“Brilliant podcast on placemaking, public policy, planning departments and the public. I cannot recommend this podcast highly enough.” Editor.



This is our sixth dispatch from the Congress for the New Urbanism (CNU), which took place in Savannah, Georgia in May. Chuck Marohn attended CNU and hosted a series of in-depth podcast conversations about some of the most pressing topics for cities today, with leaders, thinkers, and activists in a whole range of fields. Now we’re bringing those podcasts to your ears throughout the summer.

In this episode, Susan Henderson (principal and director of design at Placemakers), Hazel Borys (principal and managing director at Placemakers), and Marina Khoury (architect and a partner at Duany Plater-Zyberk & Company) discuss the challenges of engaging with client communities for the successful implementation of New Urbanist innovations such as form-based zoning codes.

Questions discussed in this podcast include:

  • How do you go about engaging with communities around a vision, so that when you get to the stage of implementing policy, you’re confident that you’ve got the vision right?
  • Are we doing visioning well when it comes to New Urbanist ideas, and getting the communities we work in on board with those ideas?
  • How do you get a more representative cross-section of the community engaged in the planning process?
  • How is public engagement different in affluent communities versus those facing more socioeconomic challenges?
  • What are the cues, when you walk in the door, that tell you whether a place is going to be receptive to change?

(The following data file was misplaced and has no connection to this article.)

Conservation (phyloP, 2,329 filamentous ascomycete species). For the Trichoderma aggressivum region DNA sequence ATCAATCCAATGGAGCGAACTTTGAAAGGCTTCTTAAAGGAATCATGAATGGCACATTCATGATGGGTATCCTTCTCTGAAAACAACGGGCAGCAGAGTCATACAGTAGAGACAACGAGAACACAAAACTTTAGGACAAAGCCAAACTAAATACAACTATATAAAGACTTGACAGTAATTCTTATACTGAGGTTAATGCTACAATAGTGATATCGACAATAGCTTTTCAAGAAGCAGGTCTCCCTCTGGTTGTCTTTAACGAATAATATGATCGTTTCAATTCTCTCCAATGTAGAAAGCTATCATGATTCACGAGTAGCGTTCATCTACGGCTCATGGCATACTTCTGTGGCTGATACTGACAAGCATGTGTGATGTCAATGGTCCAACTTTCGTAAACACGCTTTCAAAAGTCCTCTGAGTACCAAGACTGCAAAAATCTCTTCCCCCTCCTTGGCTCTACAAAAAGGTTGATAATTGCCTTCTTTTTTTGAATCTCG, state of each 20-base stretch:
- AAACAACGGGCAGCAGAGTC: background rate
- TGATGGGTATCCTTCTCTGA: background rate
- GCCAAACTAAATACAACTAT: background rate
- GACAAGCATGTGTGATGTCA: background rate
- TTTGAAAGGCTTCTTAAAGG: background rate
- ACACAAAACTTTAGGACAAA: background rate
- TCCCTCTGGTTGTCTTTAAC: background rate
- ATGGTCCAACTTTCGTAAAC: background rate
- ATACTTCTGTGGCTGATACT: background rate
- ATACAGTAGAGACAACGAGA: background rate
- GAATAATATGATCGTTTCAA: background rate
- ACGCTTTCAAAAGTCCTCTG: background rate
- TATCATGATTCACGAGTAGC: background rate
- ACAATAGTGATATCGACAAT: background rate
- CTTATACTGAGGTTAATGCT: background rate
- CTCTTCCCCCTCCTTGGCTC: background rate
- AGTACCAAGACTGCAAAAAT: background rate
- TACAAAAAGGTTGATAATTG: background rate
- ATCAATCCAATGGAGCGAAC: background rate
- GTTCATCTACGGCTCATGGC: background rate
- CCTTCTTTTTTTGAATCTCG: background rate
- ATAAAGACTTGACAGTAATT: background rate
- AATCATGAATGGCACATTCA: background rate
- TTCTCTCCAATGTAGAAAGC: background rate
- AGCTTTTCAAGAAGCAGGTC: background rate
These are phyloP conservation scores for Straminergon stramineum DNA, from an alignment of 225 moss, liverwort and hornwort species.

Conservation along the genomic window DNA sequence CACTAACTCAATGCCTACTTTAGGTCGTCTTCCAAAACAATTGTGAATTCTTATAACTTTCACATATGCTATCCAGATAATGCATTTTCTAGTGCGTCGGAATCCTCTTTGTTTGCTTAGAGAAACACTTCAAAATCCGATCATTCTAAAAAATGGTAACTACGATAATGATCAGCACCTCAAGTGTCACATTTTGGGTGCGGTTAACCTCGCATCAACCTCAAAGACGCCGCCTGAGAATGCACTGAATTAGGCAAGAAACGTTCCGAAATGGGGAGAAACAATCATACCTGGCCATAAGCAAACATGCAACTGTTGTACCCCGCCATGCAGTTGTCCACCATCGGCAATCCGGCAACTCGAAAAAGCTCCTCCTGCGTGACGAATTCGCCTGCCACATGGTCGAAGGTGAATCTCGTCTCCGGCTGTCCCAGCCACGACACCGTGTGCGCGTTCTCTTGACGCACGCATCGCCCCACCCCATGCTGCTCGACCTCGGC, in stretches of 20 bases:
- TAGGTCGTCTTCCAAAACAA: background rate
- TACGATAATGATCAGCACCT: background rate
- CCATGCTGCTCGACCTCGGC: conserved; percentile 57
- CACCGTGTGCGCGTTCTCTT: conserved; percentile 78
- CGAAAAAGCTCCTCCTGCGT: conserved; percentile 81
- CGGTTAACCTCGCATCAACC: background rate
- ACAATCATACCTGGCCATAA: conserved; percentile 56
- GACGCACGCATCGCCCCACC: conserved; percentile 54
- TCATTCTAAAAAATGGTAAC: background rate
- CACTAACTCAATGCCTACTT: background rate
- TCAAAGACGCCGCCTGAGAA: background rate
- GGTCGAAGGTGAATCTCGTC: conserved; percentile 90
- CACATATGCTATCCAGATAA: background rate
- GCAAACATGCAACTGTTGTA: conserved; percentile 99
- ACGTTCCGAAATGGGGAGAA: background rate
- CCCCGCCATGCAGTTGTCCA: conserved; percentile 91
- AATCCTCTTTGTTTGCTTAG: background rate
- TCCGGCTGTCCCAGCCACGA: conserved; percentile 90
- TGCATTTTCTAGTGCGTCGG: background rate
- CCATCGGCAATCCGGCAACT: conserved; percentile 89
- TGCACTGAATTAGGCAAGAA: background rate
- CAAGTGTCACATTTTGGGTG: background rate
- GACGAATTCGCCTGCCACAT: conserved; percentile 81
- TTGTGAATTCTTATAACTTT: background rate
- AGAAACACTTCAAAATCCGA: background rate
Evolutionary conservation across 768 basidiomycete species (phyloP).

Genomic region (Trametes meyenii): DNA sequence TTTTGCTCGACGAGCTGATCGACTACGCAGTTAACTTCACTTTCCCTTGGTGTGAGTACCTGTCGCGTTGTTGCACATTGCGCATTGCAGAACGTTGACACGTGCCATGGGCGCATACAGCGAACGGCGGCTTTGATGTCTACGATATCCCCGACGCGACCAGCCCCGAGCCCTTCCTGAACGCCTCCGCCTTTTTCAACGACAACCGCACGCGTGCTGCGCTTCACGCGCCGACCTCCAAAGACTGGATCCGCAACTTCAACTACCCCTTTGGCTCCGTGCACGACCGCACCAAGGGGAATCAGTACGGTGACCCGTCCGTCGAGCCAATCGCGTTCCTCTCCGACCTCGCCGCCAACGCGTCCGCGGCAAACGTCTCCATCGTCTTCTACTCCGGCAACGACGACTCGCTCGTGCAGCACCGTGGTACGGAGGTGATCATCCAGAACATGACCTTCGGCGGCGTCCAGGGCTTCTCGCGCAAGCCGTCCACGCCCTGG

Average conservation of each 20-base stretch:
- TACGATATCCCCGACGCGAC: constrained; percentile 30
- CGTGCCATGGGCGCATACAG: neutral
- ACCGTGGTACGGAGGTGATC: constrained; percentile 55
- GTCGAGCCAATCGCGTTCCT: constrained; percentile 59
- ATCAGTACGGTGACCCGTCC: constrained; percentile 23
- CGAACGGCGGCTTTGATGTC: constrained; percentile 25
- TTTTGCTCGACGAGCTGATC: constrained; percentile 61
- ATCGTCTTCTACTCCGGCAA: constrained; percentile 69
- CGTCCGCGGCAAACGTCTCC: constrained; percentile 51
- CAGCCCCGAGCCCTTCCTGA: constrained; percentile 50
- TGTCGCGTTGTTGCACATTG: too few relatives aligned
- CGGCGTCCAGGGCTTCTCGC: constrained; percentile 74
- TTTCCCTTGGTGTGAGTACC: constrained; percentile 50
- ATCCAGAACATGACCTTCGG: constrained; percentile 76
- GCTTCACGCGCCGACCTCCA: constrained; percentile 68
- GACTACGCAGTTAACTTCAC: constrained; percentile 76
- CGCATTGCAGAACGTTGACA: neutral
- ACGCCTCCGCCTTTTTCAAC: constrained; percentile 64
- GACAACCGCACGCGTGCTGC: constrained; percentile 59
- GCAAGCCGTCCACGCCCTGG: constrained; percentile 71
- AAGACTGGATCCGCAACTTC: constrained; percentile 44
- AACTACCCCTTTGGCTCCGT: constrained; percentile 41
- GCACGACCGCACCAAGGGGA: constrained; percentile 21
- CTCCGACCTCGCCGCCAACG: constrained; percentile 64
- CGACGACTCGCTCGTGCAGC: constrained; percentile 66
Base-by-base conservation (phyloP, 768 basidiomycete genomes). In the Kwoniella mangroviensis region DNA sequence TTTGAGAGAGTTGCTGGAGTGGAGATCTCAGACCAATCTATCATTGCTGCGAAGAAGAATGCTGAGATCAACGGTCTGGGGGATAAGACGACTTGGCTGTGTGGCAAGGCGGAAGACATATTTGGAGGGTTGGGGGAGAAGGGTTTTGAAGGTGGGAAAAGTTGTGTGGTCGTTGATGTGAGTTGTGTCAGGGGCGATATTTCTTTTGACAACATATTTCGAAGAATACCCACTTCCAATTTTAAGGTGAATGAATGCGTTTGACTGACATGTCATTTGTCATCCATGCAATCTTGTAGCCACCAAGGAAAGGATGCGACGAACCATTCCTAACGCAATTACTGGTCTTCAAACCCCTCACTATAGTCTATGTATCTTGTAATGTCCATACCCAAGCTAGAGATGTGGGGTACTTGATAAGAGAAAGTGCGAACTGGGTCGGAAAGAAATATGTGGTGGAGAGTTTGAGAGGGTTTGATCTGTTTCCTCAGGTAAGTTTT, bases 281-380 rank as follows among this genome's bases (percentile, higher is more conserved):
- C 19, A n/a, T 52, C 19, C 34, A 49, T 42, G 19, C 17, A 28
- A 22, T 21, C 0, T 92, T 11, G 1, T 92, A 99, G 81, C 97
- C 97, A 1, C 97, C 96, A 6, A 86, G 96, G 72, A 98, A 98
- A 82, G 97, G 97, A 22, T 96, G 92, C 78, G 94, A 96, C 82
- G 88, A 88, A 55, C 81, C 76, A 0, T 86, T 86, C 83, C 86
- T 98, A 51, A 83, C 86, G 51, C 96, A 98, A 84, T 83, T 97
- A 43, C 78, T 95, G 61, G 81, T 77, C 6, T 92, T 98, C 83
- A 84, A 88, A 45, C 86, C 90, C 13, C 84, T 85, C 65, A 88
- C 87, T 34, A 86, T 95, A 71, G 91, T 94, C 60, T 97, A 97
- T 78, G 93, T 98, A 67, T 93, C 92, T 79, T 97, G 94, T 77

• How do you deal with local staff that have limited capacity or interest in working with you?
  • How do you overcome an internal roadblock, when your proposal gets to that one person in the bureaucracy who can derail it?
  • How do you start the conversation with elected officials who aren’t receptive to your ideas?
  • How do you deal with things that are outside the scope of what you can solve?
  • Zoning has come in for a lot of criticism lately from multiple corners of society. How can zoning be a tool for constructive change?
  • Why is the change from a use-based code to a form-based code such a dramatic shift?
  • What are the highest priority changes you urge client communities to implement?
  • Do you prefer to do full citywide code rewrites, or improve a city’s zoning code through more incremental steps?
  • How do you deal with the backlash to a policy that has been too successful and resulted in changes that spur community opposition?
  • How would you respond to the critique that you can’t legislate quality development or architecture?
  • How is capacity building part of what you do, beyond a normal consultant relationship?
  • What do you do to share the lessons you’ve learned?

Original article.

Similar Posts